Puok's story is one of millions in South Sudan, home to the largest wetlands in Africa. The shape of those wetlands is changing dramatically. The most recent estimates of the impact of floods based on satellite images taken in January 2022 show that the areas currently affected by flooding exceed three times the usual average recorded in the same period between 2002 and 2019.

This change in topography is leading to less and less dry arable land while more and more people resettle to dryer locations where other communities already live.

Roughly the size of Texas, South Sudan is a land locked country of only 12 million people, most of whom live in settlements flanked by a body water on one side—such as a riverbank or swamp—and a dirt road on the other. Tensions arising from limited access to resources often lead to conflict as internally displaced South Sudanese including rival pastoral groups move in and out of communities, vying over arable land and more habitable grounds.

South Sudan Satellite Image
The wetlands in South Sudan have expanded dramatically since 2019 until January 2022 due to unprecedented flooding in the last three years. Satellite data shows considerably more extensive flooded areas in 2021 compared to 2020 and 2019, especially in Unity state, Lakes and the western parts of Jonglei state. When placed consecutively, these images reveal the expansion of the wetlands in white (color). Exceptionally in 2019-20 and 2020-21, many areas turned into wetland remained so throughout the dry season, preventing return of populations and planting activities. Going forward, agriculture will be impossible in those areas, dry season pastures will be unusable while livestock disease transmission is likely to increase, preventing seasonal livestock movement and leading to population displacement and chronic hunger.

Back in Paguir, Puok built a dyke out of stacked mud to keep the water encroaching on her homestead at bay. But she lies awake at night listening intently in case there is a breach—the porous material makes an unreliable barrier.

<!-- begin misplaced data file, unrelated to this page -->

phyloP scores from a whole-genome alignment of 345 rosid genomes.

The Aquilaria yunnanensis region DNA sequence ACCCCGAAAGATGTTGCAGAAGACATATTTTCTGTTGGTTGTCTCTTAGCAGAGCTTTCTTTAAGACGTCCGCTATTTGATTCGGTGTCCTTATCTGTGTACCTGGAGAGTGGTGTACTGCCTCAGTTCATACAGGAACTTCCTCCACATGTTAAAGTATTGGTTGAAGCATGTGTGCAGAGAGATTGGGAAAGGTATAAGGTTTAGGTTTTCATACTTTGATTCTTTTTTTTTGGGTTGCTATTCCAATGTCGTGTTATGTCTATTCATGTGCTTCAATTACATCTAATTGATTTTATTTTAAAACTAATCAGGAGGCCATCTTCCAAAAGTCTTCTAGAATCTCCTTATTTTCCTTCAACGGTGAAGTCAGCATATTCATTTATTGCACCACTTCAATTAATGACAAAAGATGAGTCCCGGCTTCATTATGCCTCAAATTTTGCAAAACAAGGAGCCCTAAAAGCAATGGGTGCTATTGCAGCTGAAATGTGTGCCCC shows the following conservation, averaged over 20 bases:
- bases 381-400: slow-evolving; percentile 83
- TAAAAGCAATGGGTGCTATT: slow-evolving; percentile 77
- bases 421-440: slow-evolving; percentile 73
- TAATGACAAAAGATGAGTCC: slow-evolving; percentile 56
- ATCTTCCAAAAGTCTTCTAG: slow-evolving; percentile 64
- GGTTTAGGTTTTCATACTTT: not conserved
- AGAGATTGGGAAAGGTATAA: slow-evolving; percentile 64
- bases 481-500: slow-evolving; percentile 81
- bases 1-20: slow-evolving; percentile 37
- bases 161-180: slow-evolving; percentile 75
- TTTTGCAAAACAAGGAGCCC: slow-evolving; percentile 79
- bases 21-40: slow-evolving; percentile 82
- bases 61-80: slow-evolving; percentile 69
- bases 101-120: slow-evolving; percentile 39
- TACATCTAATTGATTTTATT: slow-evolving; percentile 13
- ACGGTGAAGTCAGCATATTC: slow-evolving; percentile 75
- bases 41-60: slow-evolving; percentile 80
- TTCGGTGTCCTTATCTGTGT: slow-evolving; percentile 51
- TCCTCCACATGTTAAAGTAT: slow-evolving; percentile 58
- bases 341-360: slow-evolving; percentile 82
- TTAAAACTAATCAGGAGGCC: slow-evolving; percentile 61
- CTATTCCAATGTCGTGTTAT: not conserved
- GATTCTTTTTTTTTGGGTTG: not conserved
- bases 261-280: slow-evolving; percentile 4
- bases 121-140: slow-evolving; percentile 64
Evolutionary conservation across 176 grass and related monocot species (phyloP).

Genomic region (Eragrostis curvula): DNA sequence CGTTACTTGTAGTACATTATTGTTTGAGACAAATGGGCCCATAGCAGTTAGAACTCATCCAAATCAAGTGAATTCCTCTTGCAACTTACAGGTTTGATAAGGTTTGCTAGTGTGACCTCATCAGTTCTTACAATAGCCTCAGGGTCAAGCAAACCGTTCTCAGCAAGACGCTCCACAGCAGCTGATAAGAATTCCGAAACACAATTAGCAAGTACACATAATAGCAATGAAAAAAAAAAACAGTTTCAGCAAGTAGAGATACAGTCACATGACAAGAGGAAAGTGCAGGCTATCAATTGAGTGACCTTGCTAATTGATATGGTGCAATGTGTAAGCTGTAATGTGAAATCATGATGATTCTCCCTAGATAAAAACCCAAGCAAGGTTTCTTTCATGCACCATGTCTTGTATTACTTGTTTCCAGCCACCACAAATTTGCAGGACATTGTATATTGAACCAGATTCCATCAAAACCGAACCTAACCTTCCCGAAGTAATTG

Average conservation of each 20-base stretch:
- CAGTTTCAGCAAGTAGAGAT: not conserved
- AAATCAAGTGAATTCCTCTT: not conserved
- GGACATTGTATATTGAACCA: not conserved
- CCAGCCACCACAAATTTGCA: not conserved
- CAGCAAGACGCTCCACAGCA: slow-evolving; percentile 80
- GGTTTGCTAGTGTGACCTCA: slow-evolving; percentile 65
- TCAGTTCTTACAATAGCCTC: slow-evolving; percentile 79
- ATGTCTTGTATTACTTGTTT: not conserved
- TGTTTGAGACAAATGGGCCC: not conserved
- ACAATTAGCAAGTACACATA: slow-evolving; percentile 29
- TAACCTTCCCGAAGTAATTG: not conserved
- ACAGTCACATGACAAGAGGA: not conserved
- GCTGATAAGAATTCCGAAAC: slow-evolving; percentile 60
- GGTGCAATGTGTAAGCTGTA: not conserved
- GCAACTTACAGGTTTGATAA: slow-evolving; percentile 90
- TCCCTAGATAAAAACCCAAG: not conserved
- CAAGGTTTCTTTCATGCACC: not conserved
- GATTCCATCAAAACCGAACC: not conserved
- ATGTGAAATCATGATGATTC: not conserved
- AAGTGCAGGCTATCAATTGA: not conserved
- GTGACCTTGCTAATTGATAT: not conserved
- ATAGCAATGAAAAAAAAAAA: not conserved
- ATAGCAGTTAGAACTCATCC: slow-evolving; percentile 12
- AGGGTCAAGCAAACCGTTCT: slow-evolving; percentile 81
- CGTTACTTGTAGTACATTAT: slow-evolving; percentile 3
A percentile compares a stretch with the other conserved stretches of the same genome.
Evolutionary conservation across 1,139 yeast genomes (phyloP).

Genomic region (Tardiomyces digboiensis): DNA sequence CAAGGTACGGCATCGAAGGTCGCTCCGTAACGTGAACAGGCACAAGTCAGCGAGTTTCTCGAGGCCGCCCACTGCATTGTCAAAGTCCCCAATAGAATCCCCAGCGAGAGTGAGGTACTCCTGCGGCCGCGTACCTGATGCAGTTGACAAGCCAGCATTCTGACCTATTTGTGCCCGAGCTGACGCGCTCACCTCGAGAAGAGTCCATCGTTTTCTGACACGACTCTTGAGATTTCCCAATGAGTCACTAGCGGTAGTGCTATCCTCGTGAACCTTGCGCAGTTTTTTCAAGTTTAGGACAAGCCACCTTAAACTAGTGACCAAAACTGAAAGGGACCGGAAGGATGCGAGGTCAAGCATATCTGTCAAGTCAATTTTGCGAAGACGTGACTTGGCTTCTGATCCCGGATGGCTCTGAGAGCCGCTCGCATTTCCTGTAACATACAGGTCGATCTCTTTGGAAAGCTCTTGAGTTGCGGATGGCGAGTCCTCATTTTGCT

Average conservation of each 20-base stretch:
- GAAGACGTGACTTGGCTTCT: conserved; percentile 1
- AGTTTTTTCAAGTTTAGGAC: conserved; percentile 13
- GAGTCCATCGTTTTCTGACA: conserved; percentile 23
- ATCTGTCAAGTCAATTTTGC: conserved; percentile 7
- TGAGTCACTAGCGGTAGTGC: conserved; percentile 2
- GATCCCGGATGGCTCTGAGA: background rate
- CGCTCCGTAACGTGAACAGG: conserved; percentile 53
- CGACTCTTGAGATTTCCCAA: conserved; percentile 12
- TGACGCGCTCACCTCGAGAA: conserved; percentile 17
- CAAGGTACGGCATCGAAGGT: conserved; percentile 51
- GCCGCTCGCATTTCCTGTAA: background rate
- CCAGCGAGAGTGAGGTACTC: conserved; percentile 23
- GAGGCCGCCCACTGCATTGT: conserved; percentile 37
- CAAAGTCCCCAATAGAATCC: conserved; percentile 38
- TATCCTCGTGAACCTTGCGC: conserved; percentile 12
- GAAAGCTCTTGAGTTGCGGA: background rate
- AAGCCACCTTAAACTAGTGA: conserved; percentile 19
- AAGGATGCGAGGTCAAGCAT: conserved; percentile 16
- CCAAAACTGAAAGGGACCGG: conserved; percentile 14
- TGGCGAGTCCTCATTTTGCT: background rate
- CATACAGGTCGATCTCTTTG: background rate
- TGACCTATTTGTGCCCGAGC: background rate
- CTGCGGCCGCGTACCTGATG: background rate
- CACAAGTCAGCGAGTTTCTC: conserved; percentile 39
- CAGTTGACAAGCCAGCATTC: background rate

"The water keeps slowly creeping closer, so it is hard to stop monitoring," she said. If her dyke bursts, the water could flow into the hut and drown her and her children in their sleep, she fears.

"We are tired and suffering. This water is too much," she pleads. "We tried our best, but the water is defeating us. These floods came two years ago and since then we have been living in water."

South Sudan is among the most rapidly warming locations on Earth, with temperatures increasing as much as 0.53 degrees Celsius per decade—two and a half times greater than the global average. With nearly 87 percent of the South Sudanese population depending on agriculture, livestock and forestry for survival, climate change threatens the very existence of the people's way of life and their ability to build their resilience.

While the 26th U.N. Climate Change Conference (COP26) in November 2021 concluded with the adoption of the Glasgow Climate Pact, in South Sudan and other developing nations besieged by the devastating impact of global warming, climate change is moving faster than the finances globally allotted to deal with it.

It is no longer enough for advanced nations to focus on mitigating climate crises through curbing fossil fuels emissions and transforming food systems. Without the ability to adapt to their new climactic stresses, Puok and countless others already living on the frontlines of the climate crisis will have no choice but to migrate to where they can survive.

Marooned on her small woman-made island, Puok wades through waist-high murky floodwaters to reach her mango tree. Hungry cows grazing the floodwaters for food try to eat the tree leaves, only to be shooed away by Puok's splashing hands. She stands guard over her last remaining possession.

Marwa Awad is an aid worker with the World Food Programme in South Sudan. She previously covered humanitarian emergencies in Syria, Iraq, Jordan and Yemen. Prior to that, she was a news reporter in Egypt with Reuters, The Guardian and Al Arabiya.

The views expressed in this article are the writer's own.